If all this sounds strange to you, try beefing up your intrapersonal intelligence by doing the following:
  • Record your thoughts and feelings in a daily journal.
  • Keep a special "dream journal" by your bed. Write down your dreams as soon as you wake up in the morning.
  • Carve out 2 or 3 minutes each day to sit in a comfortable position and take some slow, deep breaths.
  • Read a book or take a half-hour walk outdoors.
  • Sit in a comfortable chair for 20 minutes and just daydream.
  • Attend religious services.
  • Engage in activities that make you feel confident about yourself.
  • Think about your goals and your hopes for the future. back to top
What about standardized tests?
Standardized tests (like the SAT) mainly measure just two of the seven intelligences: Linguistic and Logical-Mathematical. So what happens if those are your weakest areas?

Remember that most colleges look at much more than test scores when they make admissions decisions. Your overall grades, extracurricular activities, sports, volunteer work, class offices you held, and recommendations from teachers, coaches, and employers all can add to your college acceptance. If you're applying to a fine arts or architecture program, an audition or portfolio review may be part of the process as well. And don't forget about admissions essays and interviews! They are a great way to let college admissions staff see the "real you" behind the test scores.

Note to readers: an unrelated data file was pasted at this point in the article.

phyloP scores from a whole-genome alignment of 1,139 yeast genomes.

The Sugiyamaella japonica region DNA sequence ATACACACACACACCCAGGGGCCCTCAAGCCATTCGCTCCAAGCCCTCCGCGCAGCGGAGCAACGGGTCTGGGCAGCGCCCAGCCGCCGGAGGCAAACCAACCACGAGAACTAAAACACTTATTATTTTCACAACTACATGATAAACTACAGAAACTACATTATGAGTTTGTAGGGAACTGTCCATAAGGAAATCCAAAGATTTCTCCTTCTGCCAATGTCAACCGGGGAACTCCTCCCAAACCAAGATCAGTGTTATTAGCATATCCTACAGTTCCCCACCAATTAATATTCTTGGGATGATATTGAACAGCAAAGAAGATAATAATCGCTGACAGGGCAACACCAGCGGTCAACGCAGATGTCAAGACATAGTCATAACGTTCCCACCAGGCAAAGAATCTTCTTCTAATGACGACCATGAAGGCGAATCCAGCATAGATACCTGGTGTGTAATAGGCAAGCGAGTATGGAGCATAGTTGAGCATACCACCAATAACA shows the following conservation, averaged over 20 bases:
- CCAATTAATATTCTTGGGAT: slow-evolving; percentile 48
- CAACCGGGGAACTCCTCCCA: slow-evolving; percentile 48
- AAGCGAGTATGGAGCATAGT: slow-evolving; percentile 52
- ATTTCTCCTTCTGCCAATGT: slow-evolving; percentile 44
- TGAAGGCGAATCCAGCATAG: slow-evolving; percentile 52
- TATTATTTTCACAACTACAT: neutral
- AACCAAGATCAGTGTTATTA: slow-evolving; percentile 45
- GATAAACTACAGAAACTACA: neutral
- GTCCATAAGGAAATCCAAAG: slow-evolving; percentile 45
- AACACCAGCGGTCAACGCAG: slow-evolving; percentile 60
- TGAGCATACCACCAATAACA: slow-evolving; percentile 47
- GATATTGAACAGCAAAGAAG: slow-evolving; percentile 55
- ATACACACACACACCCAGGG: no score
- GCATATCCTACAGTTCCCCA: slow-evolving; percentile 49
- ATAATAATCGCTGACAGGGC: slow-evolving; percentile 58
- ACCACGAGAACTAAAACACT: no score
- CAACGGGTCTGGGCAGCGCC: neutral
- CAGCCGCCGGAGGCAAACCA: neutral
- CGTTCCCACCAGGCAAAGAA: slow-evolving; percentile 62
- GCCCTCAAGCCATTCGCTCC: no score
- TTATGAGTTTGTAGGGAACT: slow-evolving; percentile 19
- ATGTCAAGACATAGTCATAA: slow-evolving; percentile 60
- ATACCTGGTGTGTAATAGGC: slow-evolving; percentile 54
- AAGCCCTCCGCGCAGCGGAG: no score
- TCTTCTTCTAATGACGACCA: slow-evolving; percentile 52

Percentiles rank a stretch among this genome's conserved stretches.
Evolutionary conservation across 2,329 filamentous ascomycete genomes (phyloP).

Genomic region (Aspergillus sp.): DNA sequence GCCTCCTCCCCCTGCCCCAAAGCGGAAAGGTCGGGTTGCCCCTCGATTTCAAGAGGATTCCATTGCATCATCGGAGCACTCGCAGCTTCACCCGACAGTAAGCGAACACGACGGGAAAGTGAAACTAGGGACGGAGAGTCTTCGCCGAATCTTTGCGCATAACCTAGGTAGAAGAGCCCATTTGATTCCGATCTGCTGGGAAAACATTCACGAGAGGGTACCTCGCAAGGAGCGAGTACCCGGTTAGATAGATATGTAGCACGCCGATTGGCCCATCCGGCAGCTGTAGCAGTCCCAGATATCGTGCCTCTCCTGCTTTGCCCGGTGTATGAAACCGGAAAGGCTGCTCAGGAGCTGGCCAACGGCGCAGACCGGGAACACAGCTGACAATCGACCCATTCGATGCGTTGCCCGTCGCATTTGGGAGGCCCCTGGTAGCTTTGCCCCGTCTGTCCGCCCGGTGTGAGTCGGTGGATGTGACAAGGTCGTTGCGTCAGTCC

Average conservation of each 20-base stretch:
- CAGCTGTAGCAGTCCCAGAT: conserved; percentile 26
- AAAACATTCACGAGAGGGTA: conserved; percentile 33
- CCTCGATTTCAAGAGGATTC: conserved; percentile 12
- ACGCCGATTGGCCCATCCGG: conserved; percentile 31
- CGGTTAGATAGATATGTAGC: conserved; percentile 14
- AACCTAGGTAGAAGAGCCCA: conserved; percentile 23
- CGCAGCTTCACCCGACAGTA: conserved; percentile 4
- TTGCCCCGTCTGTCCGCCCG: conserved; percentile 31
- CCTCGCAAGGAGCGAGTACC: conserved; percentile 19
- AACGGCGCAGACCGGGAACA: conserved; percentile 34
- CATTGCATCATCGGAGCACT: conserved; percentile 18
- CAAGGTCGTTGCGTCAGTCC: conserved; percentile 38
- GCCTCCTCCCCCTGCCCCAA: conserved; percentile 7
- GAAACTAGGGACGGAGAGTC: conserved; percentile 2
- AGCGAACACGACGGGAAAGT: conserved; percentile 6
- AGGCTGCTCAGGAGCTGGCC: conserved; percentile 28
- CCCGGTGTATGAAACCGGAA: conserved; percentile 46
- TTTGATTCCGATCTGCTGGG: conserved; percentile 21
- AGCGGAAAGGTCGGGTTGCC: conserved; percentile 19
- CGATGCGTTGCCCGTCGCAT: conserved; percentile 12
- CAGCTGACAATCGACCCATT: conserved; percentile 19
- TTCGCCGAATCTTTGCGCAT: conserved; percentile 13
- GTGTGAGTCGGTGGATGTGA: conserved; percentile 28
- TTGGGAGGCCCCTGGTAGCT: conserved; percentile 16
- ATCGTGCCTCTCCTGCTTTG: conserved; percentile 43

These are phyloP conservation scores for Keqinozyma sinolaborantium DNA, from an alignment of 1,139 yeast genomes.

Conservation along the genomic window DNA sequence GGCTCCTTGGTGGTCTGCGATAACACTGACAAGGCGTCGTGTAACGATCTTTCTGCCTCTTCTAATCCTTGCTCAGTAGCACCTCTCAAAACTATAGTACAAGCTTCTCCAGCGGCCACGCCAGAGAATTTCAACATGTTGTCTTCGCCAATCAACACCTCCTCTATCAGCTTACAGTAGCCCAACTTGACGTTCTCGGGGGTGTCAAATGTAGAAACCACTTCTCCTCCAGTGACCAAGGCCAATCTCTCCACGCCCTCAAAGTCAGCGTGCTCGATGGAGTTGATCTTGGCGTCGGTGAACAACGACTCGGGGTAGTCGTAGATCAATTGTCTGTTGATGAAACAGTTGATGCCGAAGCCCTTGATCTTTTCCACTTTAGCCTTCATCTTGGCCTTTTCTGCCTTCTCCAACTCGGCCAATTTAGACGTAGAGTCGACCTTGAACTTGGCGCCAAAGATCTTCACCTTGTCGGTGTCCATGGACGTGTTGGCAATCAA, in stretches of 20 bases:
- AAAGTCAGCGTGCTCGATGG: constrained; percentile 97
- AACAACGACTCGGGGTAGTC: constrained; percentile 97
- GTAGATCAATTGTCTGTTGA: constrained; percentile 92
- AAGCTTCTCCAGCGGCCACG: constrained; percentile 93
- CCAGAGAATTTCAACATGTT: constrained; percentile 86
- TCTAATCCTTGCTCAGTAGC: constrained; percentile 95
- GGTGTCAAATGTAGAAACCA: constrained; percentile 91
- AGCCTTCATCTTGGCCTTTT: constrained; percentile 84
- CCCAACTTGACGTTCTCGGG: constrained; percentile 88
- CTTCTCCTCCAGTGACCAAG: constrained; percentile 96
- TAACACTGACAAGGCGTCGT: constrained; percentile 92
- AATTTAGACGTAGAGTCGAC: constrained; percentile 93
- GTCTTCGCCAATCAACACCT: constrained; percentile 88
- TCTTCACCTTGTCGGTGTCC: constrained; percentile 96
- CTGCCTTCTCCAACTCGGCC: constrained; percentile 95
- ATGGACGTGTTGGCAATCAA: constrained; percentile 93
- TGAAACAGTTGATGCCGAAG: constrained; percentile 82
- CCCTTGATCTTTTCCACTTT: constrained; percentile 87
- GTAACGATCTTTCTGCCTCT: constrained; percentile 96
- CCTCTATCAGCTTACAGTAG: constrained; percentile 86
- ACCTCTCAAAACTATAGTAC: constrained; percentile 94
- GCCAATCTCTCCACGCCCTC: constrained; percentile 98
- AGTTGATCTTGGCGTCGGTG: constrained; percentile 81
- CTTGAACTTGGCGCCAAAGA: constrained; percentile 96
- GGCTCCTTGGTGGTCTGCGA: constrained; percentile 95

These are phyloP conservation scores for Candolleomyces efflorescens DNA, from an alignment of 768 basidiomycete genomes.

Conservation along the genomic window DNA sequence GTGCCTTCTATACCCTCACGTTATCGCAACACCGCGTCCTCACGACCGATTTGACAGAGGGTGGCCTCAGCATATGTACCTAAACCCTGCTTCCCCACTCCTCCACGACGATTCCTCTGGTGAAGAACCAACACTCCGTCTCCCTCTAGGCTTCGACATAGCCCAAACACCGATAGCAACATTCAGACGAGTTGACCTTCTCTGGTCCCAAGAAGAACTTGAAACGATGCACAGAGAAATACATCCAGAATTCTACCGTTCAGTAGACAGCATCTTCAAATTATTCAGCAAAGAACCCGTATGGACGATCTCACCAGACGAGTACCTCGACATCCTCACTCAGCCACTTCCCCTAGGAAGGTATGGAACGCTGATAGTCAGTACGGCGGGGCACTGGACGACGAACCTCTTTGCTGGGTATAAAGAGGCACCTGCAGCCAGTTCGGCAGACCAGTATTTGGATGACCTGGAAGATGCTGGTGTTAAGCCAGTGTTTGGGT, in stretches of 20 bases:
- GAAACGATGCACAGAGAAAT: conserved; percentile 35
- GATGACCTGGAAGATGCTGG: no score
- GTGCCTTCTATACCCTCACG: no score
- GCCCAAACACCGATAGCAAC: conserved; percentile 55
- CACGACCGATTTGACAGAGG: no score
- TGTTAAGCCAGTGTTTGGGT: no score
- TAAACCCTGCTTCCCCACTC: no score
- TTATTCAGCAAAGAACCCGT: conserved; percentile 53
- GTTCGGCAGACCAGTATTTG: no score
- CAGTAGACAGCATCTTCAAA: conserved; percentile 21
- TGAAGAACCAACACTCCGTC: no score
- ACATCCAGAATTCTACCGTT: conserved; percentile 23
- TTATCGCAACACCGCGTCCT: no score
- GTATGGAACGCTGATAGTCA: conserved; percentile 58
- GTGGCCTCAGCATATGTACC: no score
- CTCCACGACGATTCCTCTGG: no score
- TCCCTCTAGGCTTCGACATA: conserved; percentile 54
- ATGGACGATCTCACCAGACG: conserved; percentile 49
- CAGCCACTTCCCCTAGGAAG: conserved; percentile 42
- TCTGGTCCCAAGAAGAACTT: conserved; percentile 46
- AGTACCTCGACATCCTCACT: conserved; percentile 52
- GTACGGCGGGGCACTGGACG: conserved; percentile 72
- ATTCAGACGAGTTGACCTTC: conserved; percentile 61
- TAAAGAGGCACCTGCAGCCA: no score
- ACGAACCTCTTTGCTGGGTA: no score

Many psychologists and educators think that standardized tests offer a very limited view of a person's knowledge and potential. You may be relieved to know that a growing number of colleges, using Howard Gardner's ideas about multiple intelligence as a guide, no longer require applicants to submit standardized test scores.

But for most young people, standardized tests are still a fact of life. In order to graduate from high school or get into most colleges, you have to take them. But take heart. There are some tricks to improving your test scores. A few companies offer courses to help you learn these tricks. Some schools even offer classes to help students prepare for standardized tests.

In the meantime, remember that all of the seven intelligences are valuable for living in the world. The key is to discover which ones you possess and develop them. The world needs your talents!

To learn more about Multiple Intelligence, read 7 Kinds of Smart by Dr. Thomas Armstrong. There are lots of exercises in the book to help you develop both your strongest and weakest intelligences. back to top
 
 
 
Last Modified Date: 4/18/2001